For applicants to Columbia College, please tell us what attracts you specifically to the field or fields of study that you noted in the Application Data section. If you are currently undecided, please write about any field or fields in which you may have interest at this time, but have not yet selected as a major interest (1500 characters). -- I am current undecided, and chose to write about chemistry.
It was the first academic day of my freshman year. I met many new classmates, and I even I tripped and fell once. Overall,I thought it was uneventful, typical first day of high school. That is, until I went to science class. My new teacher greeted us, and immediately directed us over to the fume hood. I hadn't had much experience with experiment based science classes in middle school, so this was all new and exciting. Our teacher told us he would place sodium in water, and asked us to predict what would happen. The general consensus of the class was nothing. We were very wrong. The sodium chunk skated around the water dish, suddenly catching on fire, and then exploding inside of the fume hood. It was awesome. After this display, he asked us to write the reaction, and then explain why it made sense that the sodium reacted so violently with the water. From this moment, I knew I loved chemistry. Life is ever-changing, unpredictable, and complicated, but chemistry gives us a way to describe our physical realities. Chemistry can explain why baking soda and vinegar react, or why silver readily oxidizes. I love this power to classify and demystify and to see a brilliant explosion and be able to transcribe it into compounds and elements on paper. Chemistry only can do that for one facet of life, while physics, biology, ecology, etc. pick up the rest. This is why I love science - I can investigate the layers of the world around me, and come to a deeper understanding of it.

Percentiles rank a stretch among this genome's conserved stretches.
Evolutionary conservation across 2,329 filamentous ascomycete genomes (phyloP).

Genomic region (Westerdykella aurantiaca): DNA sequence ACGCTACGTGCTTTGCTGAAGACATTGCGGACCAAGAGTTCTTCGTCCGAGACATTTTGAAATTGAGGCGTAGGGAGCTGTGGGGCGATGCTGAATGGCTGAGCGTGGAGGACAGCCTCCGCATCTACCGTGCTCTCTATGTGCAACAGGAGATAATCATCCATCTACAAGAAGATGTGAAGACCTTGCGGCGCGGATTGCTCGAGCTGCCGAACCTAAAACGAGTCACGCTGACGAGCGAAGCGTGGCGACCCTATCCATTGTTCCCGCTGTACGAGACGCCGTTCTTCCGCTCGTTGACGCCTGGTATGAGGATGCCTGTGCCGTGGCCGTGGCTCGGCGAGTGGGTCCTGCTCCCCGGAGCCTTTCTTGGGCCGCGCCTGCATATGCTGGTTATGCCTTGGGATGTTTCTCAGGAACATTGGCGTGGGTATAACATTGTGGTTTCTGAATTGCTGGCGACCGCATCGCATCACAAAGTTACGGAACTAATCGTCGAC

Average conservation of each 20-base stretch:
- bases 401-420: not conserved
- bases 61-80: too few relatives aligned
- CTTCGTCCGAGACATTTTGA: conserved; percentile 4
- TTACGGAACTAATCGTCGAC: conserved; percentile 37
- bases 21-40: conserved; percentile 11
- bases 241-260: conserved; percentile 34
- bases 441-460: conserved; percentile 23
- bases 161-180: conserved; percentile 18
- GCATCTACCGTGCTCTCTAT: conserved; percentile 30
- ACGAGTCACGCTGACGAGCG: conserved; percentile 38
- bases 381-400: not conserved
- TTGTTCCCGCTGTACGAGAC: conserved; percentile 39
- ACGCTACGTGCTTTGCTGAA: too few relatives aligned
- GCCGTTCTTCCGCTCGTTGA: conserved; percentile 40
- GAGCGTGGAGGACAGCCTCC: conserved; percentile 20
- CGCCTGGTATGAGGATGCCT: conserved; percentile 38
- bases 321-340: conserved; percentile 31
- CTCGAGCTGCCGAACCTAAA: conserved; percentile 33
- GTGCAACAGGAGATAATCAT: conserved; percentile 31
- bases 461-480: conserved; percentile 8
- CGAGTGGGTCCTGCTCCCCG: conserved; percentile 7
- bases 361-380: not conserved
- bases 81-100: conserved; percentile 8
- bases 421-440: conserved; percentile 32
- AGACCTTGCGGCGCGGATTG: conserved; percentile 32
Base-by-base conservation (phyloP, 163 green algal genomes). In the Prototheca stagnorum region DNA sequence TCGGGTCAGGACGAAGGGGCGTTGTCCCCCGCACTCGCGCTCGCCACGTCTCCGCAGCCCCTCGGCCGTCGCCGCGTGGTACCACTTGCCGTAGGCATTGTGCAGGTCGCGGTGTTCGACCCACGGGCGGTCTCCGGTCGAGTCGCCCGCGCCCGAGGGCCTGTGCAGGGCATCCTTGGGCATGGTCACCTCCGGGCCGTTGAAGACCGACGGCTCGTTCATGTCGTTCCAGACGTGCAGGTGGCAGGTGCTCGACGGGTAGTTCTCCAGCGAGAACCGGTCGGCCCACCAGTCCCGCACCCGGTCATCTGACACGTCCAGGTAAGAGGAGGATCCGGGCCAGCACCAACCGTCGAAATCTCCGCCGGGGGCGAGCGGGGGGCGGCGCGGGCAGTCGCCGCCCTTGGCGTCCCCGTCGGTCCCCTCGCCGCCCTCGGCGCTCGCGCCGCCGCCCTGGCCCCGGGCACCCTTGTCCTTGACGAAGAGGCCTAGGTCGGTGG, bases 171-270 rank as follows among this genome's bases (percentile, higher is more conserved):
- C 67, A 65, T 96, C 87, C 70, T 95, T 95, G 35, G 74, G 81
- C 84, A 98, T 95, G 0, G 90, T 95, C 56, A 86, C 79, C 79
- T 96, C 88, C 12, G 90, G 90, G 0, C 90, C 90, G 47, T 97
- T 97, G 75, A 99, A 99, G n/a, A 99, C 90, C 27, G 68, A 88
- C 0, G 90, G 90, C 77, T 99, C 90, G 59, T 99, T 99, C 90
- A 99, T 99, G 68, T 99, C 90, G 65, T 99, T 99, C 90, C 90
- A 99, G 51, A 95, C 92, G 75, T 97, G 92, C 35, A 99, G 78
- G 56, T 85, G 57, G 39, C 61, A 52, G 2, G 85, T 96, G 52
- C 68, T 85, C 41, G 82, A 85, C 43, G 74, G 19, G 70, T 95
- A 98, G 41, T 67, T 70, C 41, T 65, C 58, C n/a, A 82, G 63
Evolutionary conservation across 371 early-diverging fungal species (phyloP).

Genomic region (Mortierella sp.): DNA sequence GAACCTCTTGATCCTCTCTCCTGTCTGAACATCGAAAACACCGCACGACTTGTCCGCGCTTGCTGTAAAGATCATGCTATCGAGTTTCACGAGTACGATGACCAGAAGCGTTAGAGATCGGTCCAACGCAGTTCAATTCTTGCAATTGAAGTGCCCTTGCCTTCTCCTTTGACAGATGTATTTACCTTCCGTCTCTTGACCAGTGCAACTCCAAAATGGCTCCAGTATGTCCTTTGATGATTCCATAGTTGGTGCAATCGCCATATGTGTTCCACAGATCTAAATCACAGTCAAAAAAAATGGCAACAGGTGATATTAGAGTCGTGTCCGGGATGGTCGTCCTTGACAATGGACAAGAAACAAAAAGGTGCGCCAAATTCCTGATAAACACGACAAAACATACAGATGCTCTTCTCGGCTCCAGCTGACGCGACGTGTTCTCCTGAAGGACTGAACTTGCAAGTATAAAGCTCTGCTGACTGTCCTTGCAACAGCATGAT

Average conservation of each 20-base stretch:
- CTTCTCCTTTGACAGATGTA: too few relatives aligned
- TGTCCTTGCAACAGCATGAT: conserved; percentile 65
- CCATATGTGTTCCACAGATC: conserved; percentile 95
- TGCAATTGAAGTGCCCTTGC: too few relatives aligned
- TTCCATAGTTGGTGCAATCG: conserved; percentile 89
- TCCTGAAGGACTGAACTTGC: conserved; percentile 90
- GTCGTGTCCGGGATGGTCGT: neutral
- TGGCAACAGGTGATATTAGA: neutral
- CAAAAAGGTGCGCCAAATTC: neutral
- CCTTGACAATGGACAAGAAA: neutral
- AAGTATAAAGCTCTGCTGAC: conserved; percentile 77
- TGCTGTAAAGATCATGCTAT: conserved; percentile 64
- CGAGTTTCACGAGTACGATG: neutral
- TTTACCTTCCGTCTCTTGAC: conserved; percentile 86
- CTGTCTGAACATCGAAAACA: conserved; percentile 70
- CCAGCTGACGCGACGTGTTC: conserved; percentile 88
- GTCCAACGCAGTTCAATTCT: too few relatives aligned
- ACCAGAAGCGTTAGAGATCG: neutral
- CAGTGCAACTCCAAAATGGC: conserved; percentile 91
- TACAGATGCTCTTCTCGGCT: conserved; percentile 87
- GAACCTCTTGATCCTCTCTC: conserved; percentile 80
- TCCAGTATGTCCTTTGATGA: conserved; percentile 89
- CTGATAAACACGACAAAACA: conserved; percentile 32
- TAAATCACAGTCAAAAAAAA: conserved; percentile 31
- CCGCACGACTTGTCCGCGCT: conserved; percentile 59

I don't know if I am answering the question, or being specific enough, help?
I think its great! Its very descriptive and I can easily see why you're interested in science. My one suggestion would be to work on more of a hook. I can almost feel the humor (like with the tripping) but its just not quite right.
Funny, thing is, we did this same thing with sodium but the teacher didn't know it would explode and kid had his head over it just a second before it exploded and it barely missed him. One of my favorite science memories!